Venn diagram

Venn diagram

Venn diagram illustrating two sets, S1 = {a, b, c, d, e} and S2 = {b, d, f, g} for which the intersection of S1 and S2, S1 ∩ S2 = {b, d} and their union, S1 ∪ S2 = {a, b, c, d, e, f, g}.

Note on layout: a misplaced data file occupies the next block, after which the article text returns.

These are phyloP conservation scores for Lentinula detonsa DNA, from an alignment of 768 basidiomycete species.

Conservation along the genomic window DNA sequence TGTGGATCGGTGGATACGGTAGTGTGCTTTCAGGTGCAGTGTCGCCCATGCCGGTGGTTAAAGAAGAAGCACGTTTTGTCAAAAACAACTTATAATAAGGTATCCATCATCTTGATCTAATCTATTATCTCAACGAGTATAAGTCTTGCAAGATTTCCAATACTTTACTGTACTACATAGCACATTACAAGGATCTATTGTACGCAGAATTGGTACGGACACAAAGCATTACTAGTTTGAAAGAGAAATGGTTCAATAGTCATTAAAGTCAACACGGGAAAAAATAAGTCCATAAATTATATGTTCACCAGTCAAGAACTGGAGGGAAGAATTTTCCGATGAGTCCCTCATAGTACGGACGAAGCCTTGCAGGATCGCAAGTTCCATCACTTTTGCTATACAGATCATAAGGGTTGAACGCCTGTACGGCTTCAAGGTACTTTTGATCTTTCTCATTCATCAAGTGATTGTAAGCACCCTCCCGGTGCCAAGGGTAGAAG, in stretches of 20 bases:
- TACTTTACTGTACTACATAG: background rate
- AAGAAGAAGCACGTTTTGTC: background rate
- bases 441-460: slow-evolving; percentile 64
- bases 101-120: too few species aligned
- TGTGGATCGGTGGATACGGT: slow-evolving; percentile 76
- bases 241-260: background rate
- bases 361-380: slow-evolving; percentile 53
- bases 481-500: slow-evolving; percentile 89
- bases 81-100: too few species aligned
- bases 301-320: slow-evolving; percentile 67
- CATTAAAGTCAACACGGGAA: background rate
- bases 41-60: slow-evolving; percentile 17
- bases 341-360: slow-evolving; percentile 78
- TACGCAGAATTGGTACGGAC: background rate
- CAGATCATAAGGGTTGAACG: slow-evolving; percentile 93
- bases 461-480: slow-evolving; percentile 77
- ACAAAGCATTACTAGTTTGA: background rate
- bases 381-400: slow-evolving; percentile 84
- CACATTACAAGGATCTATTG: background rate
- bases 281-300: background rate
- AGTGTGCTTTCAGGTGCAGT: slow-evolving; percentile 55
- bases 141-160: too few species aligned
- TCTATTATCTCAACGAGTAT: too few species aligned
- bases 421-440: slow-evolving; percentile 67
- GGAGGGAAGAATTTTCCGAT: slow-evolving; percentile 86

A Venn diagram is a simple way of representing sets and subsets, which makes use of overlapping circles. Venn diagrams are named after the Englishman John Venn (1834–1923), a fellow of Cambridge University. Venn was a cleric in the Anglican Church, an authority on what was then called "moral science," the compiler of a massive index of all Cambridge alumni, and a rather mundane mathematician who worked in logic and probability theory. The diagrams he used for representing syllogisms appear to have been first called "Venn diagrams" by Clarence Irving in his book A Survey of Symbolic Logic in 1918. However, Venn was lucky to be so immortalized. Both Gottfried Leibniz and Leonhard Euler used very similar forms of representation many years earlier.